What’s the big deal with the MGU? Pinion’s MGU is revolutionary insofar as it completely does away with any kind of separate gearing system that you would normally find between the pedal cranks and the rear wheel. By effectively placing the bike gears within the mid-motor housing, the MGU system promises plenty of advantages; extremely low maintenance (one oil change every 6,000 miles or so), total protection from knocks, better weight distribution (especially as against heavy hub gear systems such as the Rohloff), the option to use a belt drive with multi-gearing, electronic shifting and less wear on the chain or belt itself.
The Flyer Goroc TRX uses the Pinion MGU and will be one of the most anticipated e-bikes in Europe as it really uses the system’s huge gear range and low maintenance to it’s full advantage with a belt drive and full equipment for a full-suspension mountain touring machine. Other brands that will be using the Pinion MGU in 2024 include Rotwild, Simplon, Bulls, Kettler, Flyer, Tout Terrain, Pegasus, Zemo and i:SY on some of their 2024 models.
Will there be competition for the MGU in 2024. There are certainly an increasing number of combined motor and gear units out there, including the AT80 from Okawa and Scotland’s Intradrive system. As yet though we don’t have info if they will actually be appearing on e-bikes in 2024. Also see below for news of Decathlon’s remarkable sounding B’Twin LD920 E.
Pashley Going Chainless
The UK’s Bikebiz revealed ‘Pashley has revealed a glimpse of the future with its prototype, chainless drive Multi-trike…….designed to safely and efficiently carry light goods, shopping and young children. Unlike conventional electrically assisted tricycles, which have a chain drive coupled with a hub or mid-drive motor, the Multi-trike employs a generator at the pedal crank which activates battery driven motors on each of its rear wheels.’ Apparently it is expected to enter production in the first half of 2024 with retail prices expected to be in the region of £6,500.’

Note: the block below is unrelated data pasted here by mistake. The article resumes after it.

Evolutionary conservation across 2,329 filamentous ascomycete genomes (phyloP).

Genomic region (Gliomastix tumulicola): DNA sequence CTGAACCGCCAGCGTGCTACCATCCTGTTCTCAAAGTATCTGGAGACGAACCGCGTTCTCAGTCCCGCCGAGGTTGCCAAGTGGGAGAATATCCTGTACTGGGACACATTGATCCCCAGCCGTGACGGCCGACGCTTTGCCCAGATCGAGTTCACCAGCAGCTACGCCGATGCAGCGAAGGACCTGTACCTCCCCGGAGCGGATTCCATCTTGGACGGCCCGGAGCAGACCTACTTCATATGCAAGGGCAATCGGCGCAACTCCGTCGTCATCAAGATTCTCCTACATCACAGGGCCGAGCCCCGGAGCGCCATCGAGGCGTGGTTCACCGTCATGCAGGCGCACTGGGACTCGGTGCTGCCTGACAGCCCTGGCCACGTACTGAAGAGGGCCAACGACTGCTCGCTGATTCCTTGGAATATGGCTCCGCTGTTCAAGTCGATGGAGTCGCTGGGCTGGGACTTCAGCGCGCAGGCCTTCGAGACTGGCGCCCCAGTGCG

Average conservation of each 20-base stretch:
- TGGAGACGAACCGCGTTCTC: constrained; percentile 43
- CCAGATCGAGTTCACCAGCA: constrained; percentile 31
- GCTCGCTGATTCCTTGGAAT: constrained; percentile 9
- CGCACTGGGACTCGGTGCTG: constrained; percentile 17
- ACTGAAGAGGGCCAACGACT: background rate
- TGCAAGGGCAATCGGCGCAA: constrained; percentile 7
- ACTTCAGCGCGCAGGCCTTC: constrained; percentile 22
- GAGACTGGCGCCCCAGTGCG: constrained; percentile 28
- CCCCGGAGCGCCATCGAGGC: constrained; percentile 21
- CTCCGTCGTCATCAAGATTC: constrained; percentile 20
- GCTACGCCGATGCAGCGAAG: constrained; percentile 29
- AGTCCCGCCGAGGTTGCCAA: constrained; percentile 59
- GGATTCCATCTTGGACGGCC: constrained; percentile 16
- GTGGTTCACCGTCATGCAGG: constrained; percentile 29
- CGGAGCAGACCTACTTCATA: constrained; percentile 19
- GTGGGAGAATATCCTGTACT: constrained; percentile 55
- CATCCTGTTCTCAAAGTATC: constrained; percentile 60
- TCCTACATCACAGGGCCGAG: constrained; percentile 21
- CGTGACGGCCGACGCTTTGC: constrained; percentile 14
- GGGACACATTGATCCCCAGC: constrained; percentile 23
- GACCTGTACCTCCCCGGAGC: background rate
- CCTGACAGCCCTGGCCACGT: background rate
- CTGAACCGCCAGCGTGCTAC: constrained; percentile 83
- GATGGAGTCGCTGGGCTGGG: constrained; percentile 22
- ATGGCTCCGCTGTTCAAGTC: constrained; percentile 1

Europe’ Decathlon Broaden their Offer in 2024
Decathlon are a major European outdoor retailer with their own budget e-bike range (often with the moniker B’TWIN or Elops). 2024 will see them move away their traditional and highly competitive budget models to more sophisticated offerings.
First up will be the Speed 900E, a single speed that uses the highly regarded Mahle rear hub motor system. The quoted weight for the Speed 900E is a very respectable 33lbs / 15kg. It will also feature Tektro TKR R280 hydrauilc disc brakes, hardwired LEDs (the front one with a 40 lux rating), mudguards and frame-routed cabling.
But as a symbol of Decathlon’s ambition look no further than the B’TWIN LD920 E. This actually went on sale in France in 2023 but UK readers will be eager to learn if and when it arrives in the UK – we will keep you posted. Like the Pinion MGU it combines gears and motor in a single mid-drive unit that goes under the name of Owuru (developed in partnership with Belgian firm e2Drives) but note it only has a respectable 265% gear range range compared to the Pinion MGU options which all have several times this. Price and weight are impressive for a bike with this spec; 2999 euros and 26.1kg / 57.5lbs respectively.
E-bikes Teased in 2023
Porsche were mentioned in several articles in 2023 as aiming to produce their own motor and e-bikes at their own factory (they already own Fazua) but it seems mid-decade may be a more realistic target for anything to roll off the production line. There are already Porsche-branded models out there but they are in fact re-badged Rotwild models. Even vaguer announcements were made in early 2023 by US electric auto specialist Rivian who hinted they would make e-bikes but nothing has been said on the matter since.